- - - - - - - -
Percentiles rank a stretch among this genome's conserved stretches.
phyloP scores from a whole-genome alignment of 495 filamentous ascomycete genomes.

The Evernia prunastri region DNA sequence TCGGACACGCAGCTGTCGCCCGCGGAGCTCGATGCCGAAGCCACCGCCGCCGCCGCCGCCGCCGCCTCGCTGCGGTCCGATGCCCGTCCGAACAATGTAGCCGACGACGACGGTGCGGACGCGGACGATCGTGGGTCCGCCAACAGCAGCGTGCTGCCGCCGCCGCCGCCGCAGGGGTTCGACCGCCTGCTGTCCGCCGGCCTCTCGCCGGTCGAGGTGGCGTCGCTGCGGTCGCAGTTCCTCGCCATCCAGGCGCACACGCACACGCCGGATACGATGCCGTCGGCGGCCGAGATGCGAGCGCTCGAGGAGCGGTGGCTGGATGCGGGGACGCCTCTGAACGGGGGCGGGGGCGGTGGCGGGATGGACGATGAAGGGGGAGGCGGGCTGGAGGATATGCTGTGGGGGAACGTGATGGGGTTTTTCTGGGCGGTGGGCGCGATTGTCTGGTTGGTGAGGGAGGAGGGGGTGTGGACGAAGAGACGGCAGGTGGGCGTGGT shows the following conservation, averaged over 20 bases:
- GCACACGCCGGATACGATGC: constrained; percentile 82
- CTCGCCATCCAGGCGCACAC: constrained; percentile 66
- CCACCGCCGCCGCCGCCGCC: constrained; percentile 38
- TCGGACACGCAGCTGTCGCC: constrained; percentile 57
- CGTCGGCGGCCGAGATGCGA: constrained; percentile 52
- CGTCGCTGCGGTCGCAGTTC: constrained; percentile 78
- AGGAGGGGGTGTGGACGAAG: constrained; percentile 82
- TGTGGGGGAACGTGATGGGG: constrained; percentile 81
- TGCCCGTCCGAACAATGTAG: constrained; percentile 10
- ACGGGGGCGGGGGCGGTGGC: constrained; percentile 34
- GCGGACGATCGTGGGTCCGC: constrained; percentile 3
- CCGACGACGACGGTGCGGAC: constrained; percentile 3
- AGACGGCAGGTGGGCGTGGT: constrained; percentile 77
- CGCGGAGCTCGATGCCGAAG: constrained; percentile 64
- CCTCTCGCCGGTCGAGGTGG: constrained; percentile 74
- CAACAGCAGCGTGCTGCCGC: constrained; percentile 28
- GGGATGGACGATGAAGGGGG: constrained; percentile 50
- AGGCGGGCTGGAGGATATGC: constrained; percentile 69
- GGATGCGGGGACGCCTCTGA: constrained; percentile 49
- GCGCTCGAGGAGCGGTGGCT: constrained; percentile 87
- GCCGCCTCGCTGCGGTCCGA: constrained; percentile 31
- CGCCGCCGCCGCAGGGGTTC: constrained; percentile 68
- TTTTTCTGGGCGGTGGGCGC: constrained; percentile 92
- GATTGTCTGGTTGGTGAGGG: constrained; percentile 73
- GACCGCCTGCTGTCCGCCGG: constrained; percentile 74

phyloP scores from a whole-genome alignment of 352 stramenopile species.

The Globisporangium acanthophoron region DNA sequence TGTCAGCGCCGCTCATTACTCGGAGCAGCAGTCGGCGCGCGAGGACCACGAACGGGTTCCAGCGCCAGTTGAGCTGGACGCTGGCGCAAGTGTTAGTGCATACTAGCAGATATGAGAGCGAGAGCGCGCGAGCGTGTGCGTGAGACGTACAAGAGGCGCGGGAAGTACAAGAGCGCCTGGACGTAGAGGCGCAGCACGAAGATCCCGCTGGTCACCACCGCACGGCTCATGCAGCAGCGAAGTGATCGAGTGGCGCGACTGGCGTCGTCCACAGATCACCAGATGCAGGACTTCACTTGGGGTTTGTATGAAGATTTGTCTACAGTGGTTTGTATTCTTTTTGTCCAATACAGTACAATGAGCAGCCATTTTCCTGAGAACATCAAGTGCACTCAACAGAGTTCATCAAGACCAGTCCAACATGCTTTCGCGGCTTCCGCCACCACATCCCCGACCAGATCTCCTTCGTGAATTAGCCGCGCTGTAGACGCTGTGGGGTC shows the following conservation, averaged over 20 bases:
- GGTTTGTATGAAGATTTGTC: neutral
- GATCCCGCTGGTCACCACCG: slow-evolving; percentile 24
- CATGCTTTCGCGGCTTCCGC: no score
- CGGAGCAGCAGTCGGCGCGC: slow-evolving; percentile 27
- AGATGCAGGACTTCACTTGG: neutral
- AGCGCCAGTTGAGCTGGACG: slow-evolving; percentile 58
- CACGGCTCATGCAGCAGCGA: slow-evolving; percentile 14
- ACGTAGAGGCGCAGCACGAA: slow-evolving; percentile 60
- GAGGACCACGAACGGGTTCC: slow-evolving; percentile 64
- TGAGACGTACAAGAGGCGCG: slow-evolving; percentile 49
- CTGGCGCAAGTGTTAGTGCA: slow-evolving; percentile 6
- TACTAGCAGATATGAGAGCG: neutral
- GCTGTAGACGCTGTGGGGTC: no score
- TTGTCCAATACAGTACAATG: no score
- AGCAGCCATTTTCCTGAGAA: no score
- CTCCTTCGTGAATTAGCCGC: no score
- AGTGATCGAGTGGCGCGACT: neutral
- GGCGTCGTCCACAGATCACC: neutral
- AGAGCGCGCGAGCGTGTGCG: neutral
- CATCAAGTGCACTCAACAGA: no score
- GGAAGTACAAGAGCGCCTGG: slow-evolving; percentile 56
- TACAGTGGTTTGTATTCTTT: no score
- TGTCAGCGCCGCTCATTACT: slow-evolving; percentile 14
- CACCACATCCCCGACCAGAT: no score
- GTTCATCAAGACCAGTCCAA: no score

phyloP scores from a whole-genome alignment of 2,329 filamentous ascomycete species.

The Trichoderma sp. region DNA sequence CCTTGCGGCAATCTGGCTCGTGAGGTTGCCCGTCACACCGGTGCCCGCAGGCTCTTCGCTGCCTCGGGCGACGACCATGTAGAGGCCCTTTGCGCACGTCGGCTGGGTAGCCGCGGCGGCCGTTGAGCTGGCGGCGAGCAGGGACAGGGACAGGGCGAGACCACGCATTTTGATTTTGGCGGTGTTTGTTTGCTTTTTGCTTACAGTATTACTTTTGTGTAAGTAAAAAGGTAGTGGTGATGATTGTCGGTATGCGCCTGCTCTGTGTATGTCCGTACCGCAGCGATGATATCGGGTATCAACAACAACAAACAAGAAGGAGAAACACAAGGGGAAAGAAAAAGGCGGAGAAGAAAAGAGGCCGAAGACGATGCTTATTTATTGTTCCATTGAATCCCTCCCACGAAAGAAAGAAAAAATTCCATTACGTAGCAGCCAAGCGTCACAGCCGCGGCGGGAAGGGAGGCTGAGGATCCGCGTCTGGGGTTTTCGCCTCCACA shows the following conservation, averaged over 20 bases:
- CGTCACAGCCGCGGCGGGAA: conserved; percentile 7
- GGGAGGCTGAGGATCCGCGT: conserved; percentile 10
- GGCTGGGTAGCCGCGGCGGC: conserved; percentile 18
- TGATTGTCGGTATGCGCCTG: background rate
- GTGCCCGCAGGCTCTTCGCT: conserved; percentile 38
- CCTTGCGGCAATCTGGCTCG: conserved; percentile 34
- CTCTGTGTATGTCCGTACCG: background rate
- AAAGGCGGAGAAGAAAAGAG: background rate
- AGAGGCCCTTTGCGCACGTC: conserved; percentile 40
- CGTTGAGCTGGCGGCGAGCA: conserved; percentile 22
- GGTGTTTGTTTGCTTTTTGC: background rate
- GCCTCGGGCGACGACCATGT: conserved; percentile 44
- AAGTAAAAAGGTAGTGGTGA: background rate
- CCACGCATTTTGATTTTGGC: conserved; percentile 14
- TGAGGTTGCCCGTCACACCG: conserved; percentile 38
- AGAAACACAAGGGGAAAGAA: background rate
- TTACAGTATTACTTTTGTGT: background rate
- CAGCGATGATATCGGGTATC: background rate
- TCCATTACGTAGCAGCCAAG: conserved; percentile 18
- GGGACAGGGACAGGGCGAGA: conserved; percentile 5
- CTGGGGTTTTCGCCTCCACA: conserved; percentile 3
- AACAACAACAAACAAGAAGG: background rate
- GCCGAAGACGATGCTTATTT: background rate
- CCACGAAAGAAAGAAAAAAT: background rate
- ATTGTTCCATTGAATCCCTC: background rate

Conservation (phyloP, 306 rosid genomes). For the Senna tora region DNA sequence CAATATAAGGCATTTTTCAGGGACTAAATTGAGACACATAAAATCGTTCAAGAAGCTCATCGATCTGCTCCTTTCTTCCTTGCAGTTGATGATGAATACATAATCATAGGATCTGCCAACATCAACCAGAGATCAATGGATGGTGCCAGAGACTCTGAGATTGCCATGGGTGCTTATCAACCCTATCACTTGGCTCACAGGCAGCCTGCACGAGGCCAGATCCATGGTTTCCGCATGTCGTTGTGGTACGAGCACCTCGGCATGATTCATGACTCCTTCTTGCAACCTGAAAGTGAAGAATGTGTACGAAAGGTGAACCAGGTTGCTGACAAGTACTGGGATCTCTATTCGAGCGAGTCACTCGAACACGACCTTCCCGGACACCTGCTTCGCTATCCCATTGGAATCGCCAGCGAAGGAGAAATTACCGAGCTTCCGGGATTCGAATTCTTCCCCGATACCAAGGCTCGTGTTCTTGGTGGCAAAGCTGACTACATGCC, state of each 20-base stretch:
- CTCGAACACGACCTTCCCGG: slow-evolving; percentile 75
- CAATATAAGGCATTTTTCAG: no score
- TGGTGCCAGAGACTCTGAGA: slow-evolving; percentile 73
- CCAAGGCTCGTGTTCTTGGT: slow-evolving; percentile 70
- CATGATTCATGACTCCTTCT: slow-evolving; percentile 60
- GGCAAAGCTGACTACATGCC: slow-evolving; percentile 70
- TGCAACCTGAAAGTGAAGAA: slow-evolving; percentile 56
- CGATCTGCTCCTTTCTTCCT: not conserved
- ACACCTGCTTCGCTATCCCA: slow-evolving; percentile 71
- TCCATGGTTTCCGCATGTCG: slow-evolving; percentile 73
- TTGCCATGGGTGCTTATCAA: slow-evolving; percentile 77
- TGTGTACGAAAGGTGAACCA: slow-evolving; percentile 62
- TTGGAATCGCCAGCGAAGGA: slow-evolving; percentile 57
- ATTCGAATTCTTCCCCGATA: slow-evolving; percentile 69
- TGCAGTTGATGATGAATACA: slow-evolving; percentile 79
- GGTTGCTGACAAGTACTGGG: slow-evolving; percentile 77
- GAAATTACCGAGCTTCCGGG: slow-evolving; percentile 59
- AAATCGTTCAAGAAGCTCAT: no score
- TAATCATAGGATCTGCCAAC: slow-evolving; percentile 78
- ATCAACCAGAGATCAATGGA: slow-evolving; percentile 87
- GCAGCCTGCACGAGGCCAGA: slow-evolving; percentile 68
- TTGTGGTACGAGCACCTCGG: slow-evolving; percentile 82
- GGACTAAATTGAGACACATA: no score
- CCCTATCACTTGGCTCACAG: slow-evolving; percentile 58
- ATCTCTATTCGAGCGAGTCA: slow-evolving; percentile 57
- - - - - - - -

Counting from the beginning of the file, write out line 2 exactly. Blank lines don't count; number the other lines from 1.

phyloP scores from a whole-genome alignment of 495 filamentous ascomycete genomes.